Downstream Fining

The gravel bar near Boxley (left) has a median size of 35 mm although here it looks even larger than that! The gravel bar at Buffalo Point (right) is much smaller than upstream with a median grain size of about 10 mm and that's not counting the sand fraction that also increases downstream.

The gravel bar near Boxley (left) has a median size of 35 mm although here it looks even larger than that! The gravel bar at Buffalo Point (right) is much smaller than upstream with a median grain size of about 10 mm and that's not counting the sand fraction that also increases downstream.

If you’ve ever looked at the rocks in the channel at different sites in the Buffalo River, you may have noticed that the size of rocks in the channel at upstream sites like at Boxley and Steel Creek are larger than at sites farther downstream like South Maumee and Buffalo Point. In most rivers, the average size of clasts (loose rocks) decreases downstream. Geomorphologists call this downstream fining. It happens for 2 main reasons.  Smaller grains get winnowed or washed away by fairly frequent flows that have enough energy to carry small grains but not larger ones. Clasts also break apart during larger flows because of smashing into bedrock channel beds and against each other. This also causes rocks to become rounded. It’s like the river is a big rock tumbler. In some really steep rivers, with the right set of instruments, you can even hear the rocks smashing together. Some scientists are now using seismic acoustic technology to measure discharge of large floods from the impacts of rocks in the river rock tumbler.

When the flow is low and it is safe to enter the river, we measure average surface grain size of bars or of the channel using the ‘Wolman Pebble Count’ method, published by ‘Reds’ Wolman, one of the forefathers of fluvial geomorphology, in 1954. His summary of the method was to ‘walk like a drunk and point with a stick’.  Taking a wandering walk, the person making the measurements stops randomly and points a stick at the gravel surface. Pointing with a stick reduces the bias we humans inherently have to pick up rocks that are easy to pick up and easily fit in the hand. We measure across the ‘b-axis’. If your cell phone was a clast, the b-axis would be the width across the face if held upright. The a-axis would be the longest width from earpiece to the speaker at the bottom; the c-axis would be the thickness.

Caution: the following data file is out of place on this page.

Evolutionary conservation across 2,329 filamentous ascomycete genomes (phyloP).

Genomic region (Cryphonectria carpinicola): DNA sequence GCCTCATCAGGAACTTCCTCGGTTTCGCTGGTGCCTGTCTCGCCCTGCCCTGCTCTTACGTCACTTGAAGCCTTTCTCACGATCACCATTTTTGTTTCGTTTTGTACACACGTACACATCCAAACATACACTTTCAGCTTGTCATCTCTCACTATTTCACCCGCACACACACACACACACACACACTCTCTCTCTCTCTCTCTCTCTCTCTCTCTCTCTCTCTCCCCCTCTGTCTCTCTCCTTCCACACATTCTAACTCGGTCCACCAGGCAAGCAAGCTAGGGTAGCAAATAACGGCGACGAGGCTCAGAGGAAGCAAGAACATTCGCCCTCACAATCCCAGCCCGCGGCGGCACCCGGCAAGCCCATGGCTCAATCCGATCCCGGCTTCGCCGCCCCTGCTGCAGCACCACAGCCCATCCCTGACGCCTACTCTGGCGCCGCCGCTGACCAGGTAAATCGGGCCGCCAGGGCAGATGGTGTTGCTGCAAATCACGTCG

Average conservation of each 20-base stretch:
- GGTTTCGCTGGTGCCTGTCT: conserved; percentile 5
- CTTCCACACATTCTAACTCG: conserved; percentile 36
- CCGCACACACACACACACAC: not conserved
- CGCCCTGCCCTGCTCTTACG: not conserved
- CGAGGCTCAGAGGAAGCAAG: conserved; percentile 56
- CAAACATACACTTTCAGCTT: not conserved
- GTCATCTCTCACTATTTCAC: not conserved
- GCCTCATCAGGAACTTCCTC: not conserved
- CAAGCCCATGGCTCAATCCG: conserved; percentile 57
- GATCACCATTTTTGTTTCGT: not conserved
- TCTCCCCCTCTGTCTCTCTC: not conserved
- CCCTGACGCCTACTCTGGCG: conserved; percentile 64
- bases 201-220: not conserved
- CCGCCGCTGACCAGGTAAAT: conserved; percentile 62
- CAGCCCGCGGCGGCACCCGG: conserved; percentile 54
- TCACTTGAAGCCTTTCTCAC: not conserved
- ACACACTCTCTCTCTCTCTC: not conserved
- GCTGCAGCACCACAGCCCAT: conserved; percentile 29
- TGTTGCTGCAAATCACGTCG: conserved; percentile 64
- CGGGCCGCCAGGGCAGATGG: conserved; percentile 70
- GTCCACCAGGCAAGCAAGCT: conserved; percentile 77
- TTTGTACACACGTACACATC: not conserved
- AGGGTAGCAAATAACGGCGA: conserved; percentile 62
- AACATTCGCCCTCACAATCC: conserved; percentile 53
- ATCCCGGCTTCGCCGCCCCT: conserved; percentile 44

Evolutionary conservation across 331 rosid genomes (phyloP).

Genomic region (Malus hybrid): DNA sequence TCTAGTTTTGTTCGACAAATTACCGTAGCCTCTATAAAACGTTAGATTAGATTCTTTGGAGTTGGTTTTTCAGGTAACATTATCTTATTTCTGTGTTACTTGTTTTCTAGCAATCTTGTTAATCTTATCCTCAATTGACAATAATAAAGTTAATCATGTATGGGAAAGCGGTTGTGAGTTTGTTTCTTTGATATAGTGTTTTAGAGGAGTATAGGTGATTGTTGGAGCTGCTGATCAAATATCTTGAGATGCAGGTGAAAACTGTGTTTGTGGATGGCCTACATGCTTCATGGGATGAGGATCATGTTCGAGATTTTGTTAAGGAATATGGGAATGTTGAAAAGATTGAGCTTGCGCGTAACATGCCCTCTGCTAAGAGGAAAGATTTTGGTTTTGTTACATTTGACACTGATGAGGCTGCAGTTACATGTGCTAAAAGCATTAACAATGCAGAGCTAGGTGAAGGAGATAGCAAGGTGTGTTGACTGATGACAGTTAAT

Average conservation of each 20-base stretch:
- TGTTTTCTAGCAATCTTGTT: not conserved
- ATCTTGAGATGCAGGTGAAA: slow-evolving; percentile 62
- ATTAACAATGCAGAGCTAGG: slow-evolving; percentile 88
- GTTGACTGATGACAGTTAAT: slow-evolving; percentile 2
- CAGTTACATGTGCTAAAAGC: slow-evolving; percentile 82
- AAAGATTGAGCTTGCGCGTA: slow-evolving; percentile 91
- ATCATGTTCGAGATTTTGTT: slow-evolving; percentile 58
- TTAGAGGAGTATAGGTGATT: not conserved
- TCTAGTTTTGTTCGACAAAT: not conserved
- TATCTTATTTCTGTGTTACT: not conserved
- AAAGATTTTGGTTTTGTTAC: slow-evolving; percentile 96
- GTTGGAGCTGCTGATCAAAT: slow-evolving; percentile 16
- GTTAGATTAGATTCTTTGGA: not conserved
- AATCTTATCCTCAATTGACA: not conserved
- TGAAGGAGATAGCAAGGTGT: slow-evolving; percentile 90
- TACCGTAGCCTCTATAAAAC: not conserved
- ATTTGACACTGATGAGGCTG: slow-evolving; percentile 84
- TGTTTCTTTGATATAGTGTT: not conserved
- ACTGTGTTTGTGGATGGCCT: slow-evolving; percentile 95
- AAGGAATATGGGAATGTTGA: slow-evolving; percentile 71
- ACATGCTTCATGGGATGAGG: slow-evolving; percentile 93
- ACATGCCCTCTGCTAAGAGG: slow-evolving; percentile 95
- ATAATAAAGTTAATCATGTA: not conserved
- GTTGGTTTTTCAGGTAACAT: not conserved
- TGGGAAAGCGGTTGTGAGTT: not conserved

We make at least 100 measurements to get a good statistical population, but of course, larger bars require more measurements.  Some studies indicate that at least 400 measurements are needed to get accurate results.  Instead of using the average, scientists typically report the median grain size. When 100 measurements are ordered from smallest to largest, the measurement of the 50th grain is the median or D50. The term 'D' is typically used to refer to the diameter of a particular clast size in sediment transport equations. Other measurements are also used in some assessments of grain size, for example, when considering the larger portion of the grain size distribution, the D84, or size of the 84th grain, is often used. 

In the Buffalo River, the median grain size decreases from 35 mm at Boxley to 10 mm at South Maumee.  Of course, the downstream trend isn’t exactly linear.  Inputs of sediment from tributaries can increase the grain size locally, particularly if the tributary is steep.  Rivers in watersheds that have lots of tributaries (what we call a high level of dissection) have lots of inputs of sediment along their length and may not have downstream fining at all. It may be easiest to conceptualize downstream fining on a continental scale.  Rivers in steep high mountain streams often have huge boulders the size of cars while at the coast, rivers supply sand to beaches. So, when you’re sitting on the beach on the Gulf of Mexico, you can think about downstream fining and imagine that you are enjoying sand that may have started  its journey within the large sandstone blocks in the Buffalo River watershed.